The poet John Keats called Autumn a time of “Season’s mists and mellow fruitfulness”. It is also a time when seeds are falling to the ground. Near our garage there are lots of conkers which have fallen from a very large tree. This year there seems to be a bumper harvest of them. If left on the ground some of them may find their way to germinate and sprout, if the squirrels don’t run off with them first and there is quite a bumper gathering of them too.
These seeds and the new trees are part of the pattern of life and this rich biodiversity sustains other life as well as being beautiful in its own right. One of the largest trees is the Cedar of Lebanon. Mentioned in the Bible as a symbol of strength and stability, some of them live for thousands of years. They have capped Lebanon’s mountaintops and been used to build ships, the resin bought by the ancient Egyptians to mummify the dead. But they now face their biggest challenge, Climate Change.
These mighty trees, until recently covered an area of around 1,900 square miles. That’s roughly the size of Trinidad and Tobago, or more locally 2.5 Cambridgeshires, double the size of Northamptonshire and it equates to 14 Peterboroughs. With that size in our heads, this has been decimated to just 7.7 square miles, which is a reduction to 0.5% of its former size. 7.7 square miles is roughly double the size of Oundle, or about the size of Lake Windermere – a fraction of what it was.
The reason is shorter winters. Less snow affects the ecosystem. The seedlings normally stay buried in the snow for about 2 or 3 months, but are now germinating in February rather than April. This makes them vulnerable to further cold snaps. The Cedar is a slow grower, not producing any cones until it’s about 40 or 50 years old. It’s only after 100 years that it develops its distinctive shape with branches stretching parallel to the ground. It is a beautiful, magnificent sight.
I was given a sapling the other day as a way of remembering the Lebanon, its challenges of climate, economy, civil war and of course the recent explosion which ripped through the city of Beirut. It was in aid of Embrace Middle East, a Christian relief charity working in Lebanon. It will be several generations before this tree is fully mature, so I won’t see it. Hopefully someone will, but it can stay in a pot for a bit yet. That makes it a sign of confidence in God’s future, which extends beyond us, and therefore of hope for a troubled place.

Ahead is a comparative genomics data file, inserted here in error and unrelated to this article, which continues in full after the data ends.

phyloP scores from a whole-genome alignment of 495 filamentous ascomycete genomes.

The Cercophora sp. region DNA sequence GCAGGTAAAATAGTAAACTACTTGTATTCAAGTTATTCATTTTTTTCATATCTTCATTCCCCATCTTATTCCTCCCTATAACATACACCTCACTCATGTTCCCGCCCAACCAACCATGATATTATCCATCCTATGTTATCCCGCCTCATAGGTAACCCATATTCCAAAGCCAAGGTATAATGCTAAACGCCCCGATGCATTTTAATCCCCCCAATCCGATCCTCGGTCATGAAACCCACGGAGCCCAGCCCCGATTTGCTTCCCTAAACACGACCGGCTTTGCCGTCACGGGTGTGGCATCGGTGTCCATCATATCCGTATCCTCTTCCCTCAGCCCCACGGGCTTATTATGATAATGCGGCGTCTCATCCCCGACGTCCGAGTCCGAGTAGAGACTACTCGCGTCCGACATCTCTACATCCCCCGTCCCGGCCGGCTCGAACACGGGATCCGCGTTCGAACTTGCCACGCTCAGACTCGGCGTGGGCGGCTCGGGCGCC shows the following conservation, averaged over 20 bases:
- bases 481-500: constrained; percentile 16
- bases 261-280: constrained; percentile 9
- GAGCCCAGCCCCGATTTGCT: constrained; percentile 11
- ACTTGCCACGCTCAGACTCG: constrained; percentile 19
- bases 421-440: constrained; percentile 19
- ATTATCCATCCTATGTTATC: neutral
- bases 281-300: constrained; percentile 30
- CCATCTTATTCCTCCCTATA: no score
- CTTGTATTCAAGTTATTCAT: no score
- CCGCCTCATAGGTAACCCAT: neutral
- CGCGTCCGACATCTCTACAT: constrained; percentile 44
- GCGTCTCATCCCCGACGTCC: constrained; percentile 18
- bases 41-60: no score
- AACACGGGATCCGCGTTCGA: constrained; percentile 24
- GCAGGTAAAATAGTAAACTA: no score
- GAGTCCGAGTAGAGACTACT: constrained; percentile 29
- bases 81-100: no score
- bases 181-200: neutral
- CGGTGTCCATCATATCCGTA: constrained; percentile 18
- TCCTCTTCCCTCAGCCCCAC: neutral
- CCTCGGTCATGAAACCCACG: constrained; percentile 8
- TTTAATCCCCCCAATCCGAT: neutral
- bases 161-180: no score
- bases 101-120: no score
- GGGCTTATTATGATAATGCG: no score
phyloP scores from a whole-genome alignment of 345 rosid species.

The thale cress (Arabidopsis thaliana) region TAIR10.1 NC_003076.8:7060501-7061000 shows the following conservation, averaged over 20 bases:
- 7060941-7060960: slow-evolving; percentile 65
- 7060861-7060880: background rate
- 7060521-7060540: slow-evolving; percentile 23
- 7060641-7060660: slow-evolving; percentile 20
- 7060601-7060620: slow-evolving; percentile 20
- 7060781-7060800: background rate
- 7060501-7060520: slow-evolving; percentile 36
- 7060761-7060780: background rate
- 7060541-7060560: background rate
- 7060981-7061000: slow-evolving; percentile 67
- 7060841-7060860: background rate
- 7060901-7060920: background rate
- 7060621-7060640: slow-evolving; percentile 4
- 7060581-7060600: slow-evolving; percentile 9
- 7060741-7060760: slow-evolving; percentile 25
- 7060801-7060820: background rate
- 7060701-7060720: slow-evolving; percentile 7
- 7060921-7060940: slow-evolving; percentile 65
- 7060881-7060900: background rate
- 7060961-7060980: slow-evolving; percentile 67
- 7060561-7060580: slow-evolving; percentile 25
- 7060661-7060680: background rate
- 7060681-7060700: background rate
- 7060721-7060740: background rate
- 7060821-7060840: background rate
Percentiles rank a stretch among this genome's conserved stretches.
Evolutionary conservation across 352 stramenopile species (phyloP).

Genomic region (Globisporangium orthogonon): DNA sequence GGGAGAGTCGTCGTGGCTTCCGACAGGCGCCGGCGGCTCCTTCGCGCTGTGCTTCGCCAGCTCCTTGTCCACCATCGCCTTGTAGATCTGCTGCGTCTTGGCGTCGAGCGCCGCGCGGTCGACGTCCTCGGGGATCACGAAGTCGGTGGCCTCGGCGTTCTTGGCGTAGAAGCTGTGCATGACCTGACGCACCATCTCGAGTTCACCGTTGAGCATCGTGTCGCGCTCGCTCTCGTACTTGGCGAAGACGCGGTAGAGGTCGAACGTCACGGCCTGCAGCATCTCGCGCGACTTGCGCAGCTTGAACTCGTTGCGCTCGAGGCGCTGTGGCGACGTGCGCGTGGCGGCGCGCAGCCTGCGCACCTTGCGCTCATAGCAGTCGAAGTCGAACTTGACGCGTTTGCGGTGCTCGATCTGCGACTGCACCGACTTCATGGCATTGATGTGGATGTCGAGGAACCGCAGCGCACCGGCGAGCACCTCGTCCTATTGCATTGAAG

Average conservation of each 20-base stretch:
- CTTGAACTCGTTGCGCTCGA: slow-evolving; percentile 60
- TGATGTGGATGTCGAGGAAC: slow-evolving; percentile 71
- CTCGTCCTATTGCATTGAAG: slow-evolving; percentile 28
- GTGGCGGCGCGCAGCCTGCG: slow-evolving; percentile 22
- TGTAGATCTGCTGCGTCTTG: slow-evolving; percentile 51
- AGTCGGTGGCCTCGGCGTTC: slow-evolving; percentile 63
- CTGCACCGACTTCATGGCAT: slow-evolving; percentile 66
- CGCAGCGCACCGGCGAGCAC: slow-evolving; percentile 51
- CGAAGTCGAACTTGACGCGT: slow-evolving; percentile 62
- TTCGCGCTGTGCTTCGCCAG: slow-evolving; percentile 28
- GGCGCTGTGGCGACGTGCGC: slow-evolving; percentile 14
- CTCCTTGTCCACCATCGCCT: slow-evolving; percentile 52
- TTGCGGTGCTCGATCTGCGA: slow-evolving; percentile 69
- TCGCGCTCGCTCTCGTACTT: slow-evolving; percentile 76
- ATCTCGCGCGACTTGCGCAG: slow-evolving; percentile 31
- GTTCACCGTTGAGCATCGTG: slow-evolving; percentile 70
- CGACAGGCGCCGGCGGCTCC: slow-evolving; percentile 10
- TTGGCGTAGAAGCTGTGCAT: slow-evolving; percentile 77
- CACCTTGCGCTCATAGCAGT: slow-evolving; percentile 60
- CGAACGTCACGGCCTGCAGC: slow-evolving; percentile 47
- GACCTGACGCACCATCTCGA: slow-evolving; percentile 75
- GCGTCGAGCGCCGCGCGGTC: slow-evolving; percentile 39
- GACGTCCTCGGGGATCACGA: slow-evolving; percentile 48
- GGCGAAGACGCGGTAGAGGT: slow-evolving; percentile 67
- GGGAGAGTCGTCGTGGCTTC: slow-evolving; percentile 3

When we celebrate harvest we give thanks for the fruits of the earth which sustain us. We also reflect on the world in which we live and the forms of life with which we share it. We give thanks for God’s provision and renew our confidence in God’s future. In a time of pandemic fear the restoration of hope in our troubled place is welcome. It is engendered through our thanksgiving for God’s promises, that life is sacred and blessed.
The Environmental Emergency facing us has now been so well publicised that it would require wilful avoidance to not know about it, the blindness of those who will not see. A piece on Radio 4 a few weeks ago caught my attention, because rather than being the usual warning shout of devastation and gloom, it turned the message round to be a celebration of the earth.
Martin Palmer was being interviewed about ‘Celebration Earth’, a project to tell stories of what it is we celebrate about the earth. The simple premise is that if something is worth saving it is worth celebrating and if it is worth celebrating it is worth saving. No one, he says, is changed by a pie chart. It is stories that change us, stories of how we can be and are different. Those turn us around and get us moving in a different direction.
So the warnings are needed to tell us how urgent it all is. But on their own they can paralyse in fear and despondency. Celebrating, being thankful for the earth and all that creation is, inspires a different way to be. Harvest brings us that opportunity. It is an approach rooted in that fundamental Christian vision of living the Kingdom of God, where we aim to be the future we long for and act as if it were already here. The Greek word for that is prolepsis, which means to throw ahead or anticipate and it is a device used quite a lot in the gospel of John, among others.
Harvest Festival is a celebration of creation, of all that sustains our living and the astounding beauty of all the good gifts around us. As we celebrate so we are inspired to treasure and live in harmony with it for the wellbeing of the earth, our own wellbeing and the wellbeing of all.
No one is changed by a pie chart. What changes us is story, the story of how a seed becomes one of the mightiest trees. Celebrating the beauty and wonder of the story of creation inspires living in harmony with it to the glory of God.
Sermon for Harvest, Peterborough Parish Church, Sunday 27th September 2020.